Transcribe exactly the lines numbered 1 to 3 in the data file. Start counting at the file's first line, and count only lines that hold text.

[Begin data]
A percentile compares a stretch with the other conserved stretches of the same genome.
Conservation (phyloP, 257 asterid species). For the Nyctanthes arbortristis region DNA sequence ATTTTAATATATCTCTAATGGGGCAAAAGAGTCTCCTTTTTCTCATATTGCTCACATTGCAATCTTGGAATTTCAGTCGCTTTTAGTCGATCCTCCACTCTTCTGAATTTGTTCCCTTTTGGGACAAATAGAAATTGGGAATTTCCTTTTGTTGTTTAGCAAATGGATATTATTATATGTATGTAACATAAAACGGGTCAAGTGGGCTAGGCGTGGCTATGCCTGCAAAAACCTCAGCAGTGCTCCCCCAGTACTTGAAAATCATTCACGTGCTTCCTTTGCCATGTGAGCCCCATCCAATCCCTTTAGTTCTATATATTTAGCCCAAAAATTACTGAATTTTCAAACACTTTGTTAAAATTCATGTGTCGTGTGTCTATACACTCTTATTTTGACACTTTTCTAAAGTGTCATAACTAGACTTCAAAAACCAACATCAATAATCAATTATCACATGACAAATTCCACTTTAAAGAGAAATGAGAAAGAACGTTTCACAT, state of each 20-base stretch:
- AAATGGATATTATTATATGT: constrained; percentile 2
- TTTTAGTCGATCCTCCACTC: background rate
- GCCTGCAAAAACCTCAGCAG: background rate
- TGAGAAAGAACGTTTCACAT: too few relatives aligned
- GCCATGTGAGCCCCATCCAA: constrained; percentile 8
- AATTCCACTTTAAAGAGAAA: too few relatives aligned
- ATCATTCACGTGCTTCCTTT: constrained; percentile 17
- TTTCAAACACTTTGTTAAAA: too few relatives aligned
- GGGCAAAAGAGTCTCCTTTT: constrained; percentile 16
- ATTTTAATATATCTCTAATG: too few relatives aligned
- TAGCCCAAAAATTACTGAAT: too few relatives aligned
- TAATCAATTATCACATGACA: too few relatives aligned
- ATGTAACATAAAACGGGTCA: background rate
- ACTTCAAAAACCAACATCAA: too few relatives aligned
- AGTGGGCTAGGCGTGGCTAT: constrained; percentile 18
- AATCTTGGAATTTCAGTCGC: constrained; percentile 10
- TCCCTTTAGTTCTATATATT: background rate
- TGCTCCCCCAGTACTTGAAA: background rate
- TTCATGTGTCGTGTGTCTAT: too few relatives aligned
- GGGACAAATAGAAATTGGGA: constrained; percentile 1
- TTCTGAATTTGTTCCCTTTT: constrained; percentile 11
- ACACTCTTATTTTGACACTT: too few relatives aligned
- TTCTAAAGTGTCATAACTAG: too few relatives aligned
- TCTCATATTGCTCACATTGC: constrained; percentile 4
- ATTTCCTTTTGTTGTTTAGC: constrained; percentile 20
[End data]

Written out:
A percentile compares a stretch with the other conserved stretches of the same genome.
Conservation (phyloP, 257 asterid species). For the Nyctanthes arbortristis region DNA sequence ATTTTAATATATCTCTAATGGGGCAAAAGAGTCTCCTTTTTCTCATATTGCTCACATTGCAATCTTGGAATTTCAGTCGCTTTTAGTCGATCCTCCACTCTTCTGAATTTGTTCCCTTTTGGGACAAATAGAAATTGGGAATTTCCTTTTGTTGTTTAGCAAATGGATATTATTATATGTATGTAACATAAAACGGGTCAAGTGGGCTAGGCGTGGCTATGCCTGCAAAAACCTCAGCAGTGCTCCCCCAGTACTTGAAAATCATTCACGTGCTTCCTTTGCCATGTGAGCCCCATCCAATCCCTTTAGTTCTATATATTTAGCCCAAAAATTACTGAATTTTCAAACACTTTGTTAAAATTCATGTGTCGTGTGTCTATACACTCTTATTTTGACACTTTTCTAAAGTGTCATAACTAGACTTCAAAAACCAACATCAATAATCAATTATCACATGACAAATTCCACTTTAAAGAGAAATGAGAAAGAACGTTTCACAT, state of each 20-base stretch:
- AAATGGATATTATTATATGT: constrained; percentile 2